Metascore
69

Generally favorable reviews - based on 32 Critics What's this?

User Score
6.7

Generally favorable reviews- based on 29 Ratings

Your Score
0 out of 10
Rate this:
  • 10
  • 9
  • 8
  • 7
  • 6
  • 5
  • 4
  • 3
  • 2
  • 1
  • 0
  • 0
  • Starring: ,
  • Summary: Set on the west side of the Los Angeles fight world, a world inhabited by bouncers, cage fighters, cops, and special forces types, Redbelt is the story of Mike Terry, a jujitsu teacher who has avoided the prize-fighting circuit, choosing instead to pursue an honorable life by operating a self-defense studio with a samurai's code. Terry and his wife, Sondra, struggle to keep the business running to make ends meet. On a dark, rainy night, an accident at the academy between an off-duty officer and a distraught lawyer puts in motion a series of events that will change Terry's life dramatically and introduce him to a world of promoters and to movie star Chet Frank. Faced with this, in order to pay off his debts and regain his honor, Terry must step into the ring for the first time in his life. (Sony Classics) Expand
Score distribution:
  1. Positive: 29 out of 32
  2. Negative: 0 out of 32
  1. 91
    The film unravels a bit in the last few moments, amid unanswered story questions and a simplistic climax, but until that moment, Redbelt is Mamet's richest film of the decade.
  2. Ejiofor brings a calm magnetism and a beatific serenity to his roles that have the effect of knocking you flat -- there's something about this guy that's messianic.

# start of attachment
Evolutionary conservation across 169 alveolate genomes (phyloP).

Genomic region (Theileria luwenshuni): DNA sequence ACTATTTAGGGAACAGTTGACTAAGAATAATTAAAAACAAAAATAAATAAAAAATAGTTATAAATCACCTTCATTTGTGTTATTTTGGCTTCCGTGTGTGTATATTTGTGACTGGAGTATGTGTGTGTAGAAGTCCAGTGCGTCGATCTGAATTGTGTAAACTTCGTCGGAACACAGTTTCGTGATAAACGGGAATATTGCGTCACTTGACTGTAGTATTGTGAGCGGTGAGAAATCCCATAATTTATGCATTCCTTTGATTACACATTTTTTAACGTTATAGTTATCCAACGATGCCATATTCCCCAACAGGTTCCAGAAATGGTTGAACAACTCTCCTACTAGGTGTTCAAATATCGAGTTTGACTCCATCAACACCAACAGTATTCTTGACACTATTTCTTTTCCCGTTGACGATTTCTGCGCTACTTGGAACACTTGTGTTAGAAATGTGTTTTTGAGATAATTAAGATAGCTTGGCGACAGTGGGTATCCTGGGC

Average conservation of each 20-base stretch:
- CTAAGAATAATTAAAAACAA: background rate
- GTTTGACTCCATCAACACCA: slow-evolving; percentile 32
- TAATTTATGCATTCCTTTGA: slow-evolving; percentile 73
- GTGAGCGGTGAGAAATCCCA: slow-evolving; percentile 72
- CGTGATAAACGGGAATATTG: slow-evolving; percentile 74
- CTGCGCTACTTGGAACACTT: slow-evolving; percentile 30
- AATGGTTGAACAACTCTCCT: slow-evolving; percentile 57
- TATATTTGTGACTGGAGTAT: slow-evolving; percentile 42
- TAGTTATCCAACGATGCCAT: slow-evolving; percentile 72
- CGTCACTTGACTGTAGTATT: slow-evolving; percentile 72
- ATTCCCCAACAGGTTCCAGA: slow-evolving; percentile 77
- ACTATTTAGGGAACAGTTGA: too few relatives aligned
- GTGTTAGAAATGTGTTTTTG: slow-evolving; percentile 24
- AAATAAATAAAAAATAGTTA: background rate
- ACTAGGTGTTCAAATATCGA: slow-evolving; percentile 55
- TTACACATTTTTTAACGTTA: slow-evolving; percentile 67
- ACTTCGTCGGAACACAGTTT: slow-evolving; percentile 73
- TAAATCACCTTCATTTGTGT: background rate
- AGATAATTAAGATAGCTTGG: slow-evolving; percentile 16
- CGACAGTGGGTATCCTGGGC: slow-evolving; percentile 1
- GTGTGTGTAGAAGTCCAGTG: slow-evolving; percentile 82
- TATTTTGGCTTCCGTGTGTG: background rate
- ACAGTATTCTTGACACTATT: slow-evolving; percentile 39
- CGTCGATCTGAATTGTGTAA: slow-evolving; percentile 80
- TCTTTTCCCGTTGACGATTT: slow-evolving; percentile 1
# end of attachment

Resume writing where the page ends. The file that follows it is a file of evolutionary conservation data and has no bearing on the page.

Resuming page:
3. Not everyone can act his material with ease. But Ejiofor, who brings a serene gravity to every exchange, was born to do Mamet.
  4. Reviewed by: Todd McCarthy
    70
    An absorbing and colorful, if not particularly convincing, excursion into a demi-monde of fighters, scammers, promoters and self-styled modern samurai, Redbelt gives the impression of Mamet coyly toying with the idea of making a populist little-man-against-the-system sports melodrama without actually attempting to create a film for the masses.
  5. So how's the Mamet "Rocky"? Fast. Lively. In your face. Very watchable. And, like its predecessors, so bizarrely convoluted it barely holds together on a narrative level. But the underpinnings are consistent.
  6. In the end, Redbelt prevails, just as Terry teaches his students to prevail, but getting there isn't always pretty.
  7. 40
    Mamet's trademark artificial, mutual-incomprehension dialogue and con-game plotting are ineptly matched to the action genre (and feel stale in any case), while the jiu-jitsu scenes are so incoherently shot and edited you can't tell if the fight choreography is any good or not.

See all 32 Critic Reviews

Score distribution:
  1. Positive: 6 out of 11
  2. Negative: 3 out of 11

Trailers